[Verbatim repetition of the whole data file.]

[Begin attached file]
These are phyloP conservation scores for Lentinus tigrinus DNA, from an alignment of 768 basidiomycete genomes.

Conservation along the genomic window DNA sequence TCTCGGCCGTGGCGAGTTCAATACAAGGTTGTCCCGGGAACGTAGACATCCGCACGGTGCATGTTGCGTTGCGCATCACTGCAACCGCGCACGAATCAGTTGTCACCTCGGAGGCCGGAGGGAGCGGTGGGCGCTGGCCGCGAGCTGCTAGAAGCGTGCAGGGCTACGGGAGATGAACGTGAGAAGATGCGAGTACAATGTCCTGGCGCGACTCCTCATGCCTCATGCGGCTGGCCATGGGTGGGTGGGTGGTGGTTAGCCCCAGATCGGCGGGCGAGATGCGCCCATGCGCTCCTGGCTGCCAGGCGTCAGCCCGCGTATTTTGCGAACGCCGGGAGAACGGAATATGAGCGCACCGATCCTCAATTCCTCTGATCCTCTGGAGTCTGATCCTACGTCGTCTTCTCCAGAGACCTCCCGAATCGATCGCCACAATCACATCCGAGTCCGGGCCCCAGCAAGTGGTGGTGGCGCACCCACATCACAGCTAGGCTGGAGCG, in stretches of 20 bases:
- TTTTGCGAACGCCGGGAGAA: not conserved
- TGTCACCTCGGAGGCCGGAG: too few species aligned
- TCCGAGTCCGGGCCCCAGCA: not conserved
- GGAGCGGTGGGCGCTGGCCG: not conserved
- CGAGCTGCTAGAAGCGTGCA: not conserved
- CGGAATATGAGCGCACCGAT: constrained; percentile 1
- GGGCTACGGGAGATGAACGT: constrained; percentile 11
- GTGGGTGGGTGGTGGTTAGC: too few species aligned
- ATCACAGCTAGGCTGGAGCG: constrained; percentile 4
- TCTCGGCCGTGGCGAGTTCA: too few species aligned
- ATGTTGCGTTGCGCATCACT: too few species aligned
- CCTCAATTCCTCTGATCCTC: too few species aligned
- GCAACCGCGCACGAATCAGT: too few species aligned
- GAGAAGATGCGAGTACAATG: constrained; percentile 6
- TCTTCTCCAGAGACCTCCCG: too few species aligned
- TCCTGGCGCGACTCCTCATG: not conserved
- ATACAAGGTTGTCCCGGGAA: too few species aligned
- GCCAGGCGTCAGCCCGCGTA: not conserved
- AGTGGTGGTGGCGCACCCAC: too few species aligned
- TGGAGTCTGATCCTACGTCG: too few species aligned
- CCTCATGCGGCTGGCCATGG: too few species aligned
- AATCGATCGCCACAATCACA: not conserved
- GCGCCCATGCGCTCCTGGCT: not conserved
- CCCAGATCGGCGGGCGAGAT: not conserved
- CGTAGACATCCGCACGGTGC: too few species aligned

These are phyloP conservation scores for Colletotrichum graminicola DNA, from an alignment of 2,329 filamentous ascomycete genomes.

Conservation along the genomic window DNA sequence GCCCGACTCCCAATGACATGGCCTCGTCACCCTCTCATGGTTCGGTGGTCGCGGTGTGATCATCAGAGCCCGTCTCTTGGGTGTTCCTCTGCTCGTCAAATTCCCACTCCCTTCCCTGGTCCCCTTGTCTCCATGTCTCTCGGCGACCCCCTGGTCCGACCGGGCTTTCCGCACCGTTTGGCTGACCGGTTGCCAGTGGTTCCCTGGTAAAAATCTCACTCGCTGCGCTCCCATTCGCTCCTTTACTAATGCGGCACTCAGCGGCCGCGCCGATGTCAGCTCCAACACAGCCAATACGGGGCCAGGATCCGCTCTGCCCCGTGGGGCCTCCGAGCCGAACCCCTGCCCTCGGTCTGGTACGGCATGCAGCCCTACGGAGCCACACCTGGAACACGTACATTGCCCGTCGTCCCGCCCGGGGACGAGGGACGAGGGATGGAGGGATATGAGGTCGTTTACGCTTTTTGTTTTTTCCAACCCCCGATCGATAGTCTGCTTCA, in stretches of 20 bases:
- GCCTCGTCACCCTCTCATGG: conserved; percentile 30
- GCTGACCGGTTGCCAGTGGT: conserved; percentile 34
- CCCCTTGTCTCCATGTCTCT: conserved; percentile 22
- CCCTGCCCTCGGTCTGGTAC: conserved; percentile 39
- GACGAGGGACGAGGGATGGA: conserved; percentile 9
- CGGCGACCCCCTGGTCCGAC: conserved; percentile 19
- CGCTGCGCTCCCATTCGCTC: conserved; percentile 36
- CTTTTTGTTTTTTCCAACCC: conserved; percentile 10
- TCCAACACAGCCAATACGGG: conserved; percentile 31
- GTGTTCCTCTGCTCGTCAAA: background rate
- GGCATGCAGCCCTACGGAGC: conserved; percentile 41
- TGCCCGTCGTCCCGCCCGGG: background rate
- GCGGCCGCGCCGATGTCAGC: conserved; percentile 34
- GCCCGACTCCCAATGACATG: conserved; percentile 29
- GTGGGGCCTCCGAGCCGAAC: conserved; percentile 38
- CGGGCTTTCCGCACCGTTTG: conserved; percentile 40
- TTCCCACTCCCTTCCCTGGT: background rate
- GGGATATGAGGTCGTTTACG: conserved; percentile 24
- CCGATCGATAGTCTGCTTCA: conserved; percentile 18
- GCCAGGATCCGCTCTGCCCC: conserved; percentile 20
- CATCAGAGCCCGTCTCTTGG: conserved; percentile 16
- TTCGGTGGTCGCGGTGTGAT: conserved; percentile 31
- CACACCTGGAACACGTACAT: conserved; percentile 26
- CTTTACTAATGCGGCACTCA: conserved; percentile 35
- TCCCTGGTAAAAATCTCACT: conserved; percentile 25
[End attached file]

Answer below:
These are phyloP conservation scores for Lentinus tigrinus DNA, from an alignment of 768 basidiomycete genomes.

Conservation along the genomic window DNA sequence TCTCGGCCGTGGCGAGTTCAATACAAGGTTGTCCCGGGAACGTAGACATCCGCACGGTGCATGTTGCGTTGCGCATCACTGCAACCGCGCACGAATCAGTTGTCACCTCGGAGGCCGGAGGGAGCGGTGGGCGCTGGCCGCGAGCTGCTAGAAGCGTGCAGGGCTACGGGAGATGAACGTGAGAAGATGCGAGTACAATGTCCTGGCGCGACTCCTCATGCCTCATGCGGCTGGCCATGGGTGGGTGGGTGGTGGTTAGCCCCAGATCGGCGGGCGAGATGCGCCCATGCGCTCCTGGCTGCCAGGCGTCAGCCCGCGTATTTTGCGAACGCCGGGAGAACGGAATATGAGCGCACCGATCCTCAATTCCTCTGATCCTCTGGAGTCTGATCCTACGTCGTCTTCTCCAGAGACCTCCCGAATCGATCGCCACAATCACATCCGAGTCCGGGCCCCAGCAAGTGGTGGTGGCGCACCCACATCACAGCTAGGCTGGAGCG, in stretches of 20 bases:
- TTTTGCGAACGCCGGGAGAA: not conserved
- TGTCACCTCGGAGGCCGGAG: too few species aligned
- TCCGAGTCCGGGCCCCAGCA: not conserved
- GGAGCGGTGGGCGCTGGCCG: not conserved
- CGAGCTGCTAGAAGCGTGCA: not conserved
- CGGAATATGAGCGCACCGAT: constrained; percentile 1
- GGGCTACGGGAGATGAACGT: constrained; percentile 11
- GTGGGTGGGTGGTGGTTAGC: too few species aligned
- ATCACAGCTAGGCTGGAGCG: constrained; percentile 4
- TCTCGGCCGTGGCGAGTTCA: too few species aligned
- ATGTTGCGTTGCGCATCACT: too few species aligned
- CCTCAATTCCTCTGATCCTC: too few species aligned
- GCAACCGCGCACGAATCAGT: too few species aligned
- GAGAAGATGCGAGTACAATG: constrained; percentile 6
- TCTTCTCCAGAGACCTCCCG: too few species aligned
- TCCTGGCGCGACTCCTCATG: not conserved
- ATACAAGGTTGTCCCGGGAA: too few species aligned
- GCCAGGCGTCAGCCCGCGTA: not conserved
- AGTGGTGGTGGCGCACCCAC: too few species aligned
- TGGAGTCTGATCCTACGTCG: too few species aligned
- CCTCATGCGGCTGGCCATGG: too few species aligned
- AATCGATCGCCACAATCACA: not conserved
- GCGCCCATGCGCTCCTGGCT: not conserved
- CCCAGATCGGCGGGCGAGAT: not conserved
- CGTAGACATCCGCACGGTGC: too few species aligned

These are phyloP conservation scores for Colletotrichum graminicola DNA, from an alignment of 2,329 filamentous ascomycete genomes.

Conservation along the genomic window DNA sequence GCCCGACTCCCAATGACATGGCCTCGTCACCCTCTCATGGTTCGGTGGTCGCGGTGTGATCATCAGAGCCCGTCTCTTGGGTGTTCCTCTGCTCGTCAAATTCCCACTCCCTTCCCTGGTCCCCTTGTCTCCATGTCTCTCGGCGACCCCCTGGTCCGACCGGGCTTTCCGCACCGTTTGGCTGACCGGTTGCCAGTGGTTCCCTGGTAAAAATCTCACTCGCTGCGCTCCCATTCGCTCCTTTACTAATGCGGCACTCAGCGGCCGCGCCGATGTCAGCTCCAACACAGCCAATACGGGGCCAGGATCCGCTCTGCCCCGTGGGGCCTCCGAGCCGAACCCCTGCCCTCGGTCTGGTACGGCATGCAGCCCTACGGAGCCACACCTGGAACACGTACATTGCCCGTCGTCCCGCCCGGGGACGAGGGACGAGGGATGGAGGGATATGAGGTCGTTTACGCTTTTTGTTTTTTCCAACCCCCGATCGATAGTCTGCTTCA, in stretches of 20 bases:
- GCCTCGTCACCCTCTCATGG: conserved; percentile 30
- GCTGACCGGTTGCCAGTGGT: conserved; percentile 34
- CCCCTTGTCTCCATGTCTCT: conserved; percentile 22
- CCCTGCCCTCGGTCTGGTAC: conserved; percentile 39
- GACGAGGGACGAGGGATGGA: conserved; percentile 9
- CGGCGACCCCCTGGTCCGAC: conserved; percentile 19
- CGCTGCGCTCCCATTCGCTC: conserved; percentile 36
- CTTTTTGTTTTTTCCAACCC: conserved; percentile 10
- TCCAACACAGCCAATACGGG: conserved; percentile 31
- GTGTTCCTCTGCTCGTCAAA: background rate
- GGCATGCAGCCCTACGGAGC: conserved; percentile 41
- TGCCCGTCGTCCCGCCCGGG: background rate
- GCGGCCGCGCCGATGTCAGC: conserved; percentile 34
- GCCCGACTCCCAATGACATG: conserved; percentile 29
- GTGGGGCCTCCGAGCCGAAC: conserved; percentile 38
- CGGGCTTTCCGCACCGTTTG: conserved; percentile 40
- TTCCCACTCCCTTCCCTGGT: background rate
- GGGATATGAGGTCGTTTACG: conserved; percentile 24
- CCGATCGATAGTCTGCTTCA: conserved; percentile 18
- GCCAGGATCCGCTCTGCCCC: conserved; percentile 20
- CATCAGAGCCCGTCTCTTGG: conserved; percentile 16
- TTCGGTGGTCGCGGTGTGAT: conserved; percentile 31
- CACACCTGGAACACGTACAT: conserved; percentile 26
- CTTTACTAATGCGGCACTCA: conserved; percentile 35
- TCCCTGGTAAAAATCTCACT: conserved; percentile 25